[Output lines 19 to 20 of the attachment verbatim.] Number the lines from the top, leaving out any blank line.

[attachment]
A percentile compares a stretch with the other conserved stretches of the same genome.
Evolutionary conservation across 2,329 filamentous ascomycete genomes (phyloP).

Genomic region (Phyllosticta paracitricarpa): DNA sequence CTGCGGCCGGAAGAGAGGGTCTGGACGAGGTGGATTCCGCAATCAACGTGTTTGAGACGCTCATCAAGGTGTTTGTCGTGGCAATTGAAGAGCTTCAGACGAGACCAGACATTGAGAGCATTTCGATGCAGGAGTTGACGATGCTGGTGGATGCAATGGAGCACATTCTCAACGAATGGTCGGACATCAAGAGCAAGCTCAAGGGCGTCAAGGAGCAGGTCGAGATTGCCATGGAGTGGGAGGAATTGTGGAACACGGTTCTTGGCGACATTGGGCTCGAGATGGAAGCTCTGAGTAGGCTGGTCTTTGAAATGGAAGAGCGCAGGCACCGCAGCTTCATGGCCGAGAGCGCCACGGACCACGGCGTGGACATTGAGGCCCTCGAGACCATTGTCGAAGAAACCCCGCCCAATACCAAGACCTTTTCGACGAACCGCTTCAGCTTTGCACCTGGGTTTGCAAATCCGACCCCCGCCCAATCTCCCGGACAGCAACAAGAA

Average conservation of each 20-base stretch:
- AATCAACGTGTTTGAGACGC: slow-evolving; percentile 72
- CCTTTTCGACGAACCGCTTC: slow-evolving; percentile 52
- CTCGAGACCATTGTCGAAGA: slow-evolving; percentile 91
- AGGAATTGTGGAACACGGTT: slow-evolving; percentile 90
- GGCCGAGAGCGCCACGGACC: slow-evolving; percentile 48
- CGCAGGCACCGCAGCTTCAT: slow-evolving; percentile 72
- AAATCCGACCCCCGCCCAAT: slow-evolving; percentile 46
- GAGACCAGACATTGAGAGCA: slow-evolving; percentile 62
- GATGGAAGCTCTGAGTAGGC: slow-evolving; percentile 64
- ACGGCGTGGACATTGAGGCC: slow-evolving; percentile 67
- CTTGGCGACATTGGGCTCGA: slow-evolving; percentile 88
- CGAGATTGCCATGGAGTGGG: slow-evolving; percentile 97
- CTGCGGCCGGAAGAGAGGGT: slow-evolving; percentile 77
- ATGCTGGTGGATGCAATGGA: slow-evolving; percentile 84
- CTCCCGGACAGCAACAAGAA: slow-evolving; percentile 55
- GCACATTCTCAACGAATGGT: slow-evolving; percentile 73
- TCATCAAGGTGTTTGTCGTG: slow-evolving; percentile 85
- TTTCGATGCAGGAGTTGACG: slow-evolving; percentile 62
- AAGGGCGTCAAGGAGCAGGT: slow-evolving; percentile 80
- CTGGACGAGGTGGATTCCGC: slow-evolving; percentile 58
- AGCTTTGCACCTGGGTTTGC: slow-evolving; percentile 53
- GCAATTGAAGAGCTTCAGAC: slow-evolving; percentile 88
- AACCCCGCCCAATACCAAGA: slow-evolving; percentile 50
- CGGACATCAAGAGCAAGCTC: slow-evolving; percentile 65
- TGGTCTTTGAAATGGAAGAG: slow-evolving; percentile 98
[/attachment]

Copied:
- CTCCCGGACAGCAACAAGAA: slow-evolving; percentile 55
- GCACATTCTCAACGAATGGT: slow-evolving; percentile 73